Get ready for the most grievous offense of the evening. You ready? I already know that I’m going for the short ribs. I mean, they’re accompanied by cheddar grits. Done and done. Jennifer is thinking scallops or tuna but hears the siren song of the cheddar and bacon potatoes that accompany the beef tenderloin medallions. What’s a girl to do? Ask for a substitution, of course. What is our no-name waiter’s response to this seemingly small request? “I’m not going to be the one to ask for that.” Seriously? Seriously.

Now, I can’t help myself. So of course I ask, “Aw…is there a little bit of strife between the wait staff and the kitchen tonight?” At this juncture, NNW backpedals a bit and notes that the menu kindly requests no substitutions but reiterates his original statement. What’s that sound? The sound of your tip dropping exponentially.

Braised short ribs and GRITS!!

After all of this, you’re probably wondering…what about the food? Well, the short ribs were good, but inconsistently cooked. I had one that just melted and fell apart just as any good braised short rib should. Then I had another that was crazily tough. Perhaps this particular guy didn’t get his fair share of the braising liquid, I don’t know. Had the texture been consistent, my reviews would have been better, despite my irritated mood. The grits kicked ass. So, at least there was that. The rest of the table seemed to enjoy their food as well – yet I didn’t see anyone whipping out pen and paper…er…I mean, their iPhones – to write home about it.

Lest I forget. Midway through our meal, we see a girl at the table next to us get the tenderloin medallions with a side of those delicious potatoes. One look and Jennifer decides she just has to have them, so we order a side a la carte. Note – the kitchen staff is far more generous with the side items when they accompany an entree than they are when you actually pay the a la carte price and order them solo. At least, this is the case with the potatoes.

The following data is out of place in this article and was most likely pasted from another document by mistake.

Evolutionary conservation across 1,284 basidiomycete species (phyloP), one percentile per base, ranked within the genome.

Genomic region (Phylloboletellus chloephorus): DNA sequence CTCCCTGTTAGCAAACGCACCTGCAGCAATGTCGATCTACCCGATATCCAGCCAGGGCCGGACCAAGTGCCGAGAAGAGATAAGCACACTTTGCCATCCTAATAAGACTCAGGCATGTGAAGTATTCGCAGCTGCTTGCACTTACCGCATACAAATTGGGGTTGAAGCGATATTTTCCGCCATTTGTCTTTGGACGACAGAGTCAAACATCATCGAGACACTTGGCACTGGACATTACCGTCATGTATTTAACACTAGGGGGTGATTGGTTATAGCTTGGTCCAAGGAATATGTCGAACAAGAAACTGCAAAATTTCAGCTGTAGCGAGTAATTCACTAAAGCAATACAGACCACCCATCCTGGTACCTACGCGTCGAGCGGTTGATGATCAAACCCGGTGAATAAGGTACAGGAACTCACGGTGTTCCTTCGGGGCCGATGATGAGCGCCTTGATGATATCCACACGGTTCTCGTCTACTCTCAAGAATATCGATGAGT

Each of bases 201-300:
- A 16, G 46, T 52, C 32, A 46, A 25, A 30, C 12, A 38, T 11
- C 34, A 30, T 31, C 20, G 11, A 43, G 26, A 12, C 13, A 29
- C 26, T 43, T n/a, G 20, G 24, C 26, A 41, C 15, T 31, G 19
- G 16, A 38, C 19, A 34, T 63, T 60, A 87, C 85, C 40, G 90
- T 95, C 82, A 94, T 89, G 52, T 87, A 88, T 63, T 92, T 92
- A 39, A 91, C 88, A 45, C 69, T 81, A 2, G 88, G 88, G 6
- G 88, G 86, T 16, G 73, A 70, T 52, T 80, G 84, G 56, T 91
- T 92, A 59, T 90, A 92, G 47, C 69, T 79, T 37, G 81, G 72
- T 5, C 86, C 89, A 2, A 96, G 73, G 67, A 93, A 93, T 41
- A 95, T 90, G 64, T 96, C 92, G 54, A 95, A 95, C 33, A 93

Tiny pot o' potatoes.

We had dessert – but it isn’t really worth mentioning. It was chocolatey. It was tasty. It wasn’t memorable. The pecan pie I currently have baking excites me more, to be quite honest. That’s a big statement, actually, because there isn’t even the least bit of chocolate in said pie.

All in all, what’s my official verdict? I’m sure Nosh is a perfectly lovely restaurant on a Tuesday night when there is a steady flow of customers but the place isn’t bustling. The food is solid – not terribly creative – but everything was properly seasoned and (aside from my lone short rib) cooked quite well. But on a busy Saturday night, avoid it at all costs. The shoddy service will overshadow the food. At least, it did for me. Saving grace? The girls and I wanted to debrief and vent about our experience, so it gave us an excuse to go out for drinks after. To the guy we met at Marquee Grill in Highland Park Village: I’m still waiting on the bottle of Pappy Van Winkle you promised. Chop chop.